Two days before releasing their latest record Under the Shade of Green, the trio The Happy Fits sat down with Music Coordinator Tatum Jenkins to introduce themselves to our listeners. Calvin Langman, Ross Monteith, and Luke Davis talk about the story behind their song “Do Your Worst,” look ahead to their next visit to Boston, plus, clear up the rumors about their origins.
CAN YOU QUICKLY INTRODUCE YOURSELVES AND WHAT INSTRUMENT YOU PLAY?
Calvin Langman: I’m Calvin, I’m the high voice and I play cello and sing.
Ross Monteith: I’m Ross, I sing and I play guitar.
Luke Davis: And I’m Luke and I play drums and sing.
NICE TO MEET YOU GUYS! SO I KNOW YOU ALL MET AT RUTGERS…WERE YOU ALL IN SAME MAJOR? HOW DID YOU MEET?
CL: So believe it or not, that’s fake news that NPR propagated.
CL: I don’t know how that rumor started, but I think it’s from our house shows that we used to play near Rutgers in 2017. We did around five or six and then they just started getting so massive that the cops started showing up, so we had to stop doing that.
LD: I think people assumed that we went there at that point because we also had friends there as well. Calvin went to school in Mercer in Georgia, I went to school at William Patterson [in Wayne, New Jersey], and Ross went to school in Delaware. So we actually all went to different places. [Calvin and Ross] knew each other from high school, we all went to the same high school, and they started writing music together. I met them through Ross’s older brother, who’s one of my good friends, and they needed a drummer for the EP. We all met recording the EP.
THAT’S AWESOME! WHERE ARE YOU ALL FROM ORIGINALLY?
LD: North Hunterton, so the Clinton, New Jersey area.
OKAY! SO NOT TOO FAR FROM BOSTON I WOULD SAY. HAVE YOU BEEN TO BOSTON?
CL: Yeah, we’ve been to Boston a few times! Last time, we played [the] Middle East underground. And it was pretty crazy to play there because the first time we played was the Middle East corner, which if anyone knows the Middle East, it’s a tiny stage.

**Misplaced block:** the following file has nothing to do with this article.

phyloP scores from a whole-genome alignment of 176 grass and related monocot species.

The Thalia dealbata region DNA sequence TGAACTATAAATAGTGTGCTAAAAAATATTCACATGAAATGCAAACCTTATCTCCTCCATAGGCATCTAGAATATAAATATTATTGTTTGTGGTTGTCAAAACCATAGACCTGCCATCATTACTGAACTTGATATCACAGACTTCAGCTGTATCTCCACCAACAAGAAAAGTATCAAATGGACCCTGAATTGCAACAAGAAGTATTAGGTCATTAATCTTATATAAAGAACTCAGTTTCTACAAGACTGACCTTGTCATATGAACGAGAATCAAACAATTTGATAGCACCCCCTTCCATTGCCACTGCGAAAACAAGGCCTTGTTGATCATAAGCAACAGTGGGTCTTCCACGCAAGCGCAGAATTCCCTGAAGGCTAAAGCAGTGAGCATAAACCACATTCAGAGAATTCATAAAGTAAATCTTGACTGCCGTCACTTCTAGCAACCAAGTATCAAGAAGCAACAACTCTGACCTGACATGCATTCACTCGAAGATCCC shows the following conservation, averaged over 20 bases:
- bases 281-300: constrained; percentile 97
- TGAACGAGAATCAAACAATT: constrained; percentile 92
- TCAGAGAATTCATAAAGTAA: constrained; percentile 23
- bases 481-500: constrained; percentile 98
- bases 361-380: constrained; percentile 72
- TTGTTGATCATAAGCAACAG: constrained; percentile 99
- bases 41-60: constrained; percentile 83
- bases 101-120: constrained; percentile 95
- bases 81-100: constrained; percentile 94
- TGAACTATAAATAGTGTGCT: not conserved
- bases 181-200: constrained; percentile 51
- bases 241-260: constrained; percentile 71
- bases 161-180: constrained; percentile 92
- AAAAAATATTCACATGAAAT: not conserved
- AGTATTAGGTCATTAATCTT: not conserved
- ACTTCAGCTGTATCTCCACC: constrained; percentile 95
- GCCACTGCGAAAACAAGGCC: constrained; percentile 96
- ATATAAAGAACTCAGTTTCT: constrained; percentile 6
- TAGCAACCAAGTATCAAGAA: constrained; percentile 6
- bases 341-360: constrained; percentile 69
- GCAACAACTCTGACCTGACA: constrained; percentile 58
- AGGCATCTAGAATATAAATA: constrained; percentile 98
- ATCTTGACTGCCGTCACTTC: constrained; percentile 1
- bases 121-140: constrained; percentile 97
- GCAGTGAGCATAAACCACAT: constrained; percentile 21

RM: You can only fit a drum kit on it pretty much.
LD: And I had the mixers up there for the band and I didn’t know how to mix, so when we played there, I was just hoping it sounded okay the whole time.
IT IS A CHAOTIC PLACE, BUT IT IS PRETTY FUN! AND GETTING TO YOUR MUSIC— WE PLAY “DO YOUR WORST” ON AIR, AND I WAS CURIOUS WHAT’S THE BACKSTORY TO THAT SONG? HOW DID IT COME TOGETHER?
CL: It started in January of last year. It was one of the first songs that we demoed for the record. I remember the vibe at the time was like, ‘we’re kind of still really in the pandemic,’ and it was really cold outside.
I was definitely in a darker songwriting vibe. I was listening to a lot of Radiohead and the Drums, they’re a really great surf rock band. And I don’t know, I remember working on the song one night and sending it to the guys and I was like, “They’re probably not going to like it, it’s too dark, it’s too different.” And they ended up really liking it, so we took it to the studio in June and that’s when we finally wrote a chorus to it.
The cello solo is kind of what kept the whole thing grounded from beginning. We knew, “Alright, the best part of the song is when the cello starts screaming.” That’s what we focused all of the songwriting around.
I KNOW YOU GUYS HAVE AN ALBUM COMING OUT IN TWO DAYS, SO CONGRATS! WHAT WOULD YOU SAY IS THE FOCUS OF THE ALBUM? DID YOU HAVE ANYTHING IN MIND WHEN YOU WERE MAKING IT?
CL: Every song we write, we come at it from a melody-first approach. So if the melody’s catchy enough, we’ll turn it into a full song. That’s kind of how it’s been with all of our albums. I think if anything it’s the arrangements and the orchestration or the layers that we add— that’s what improves record to record.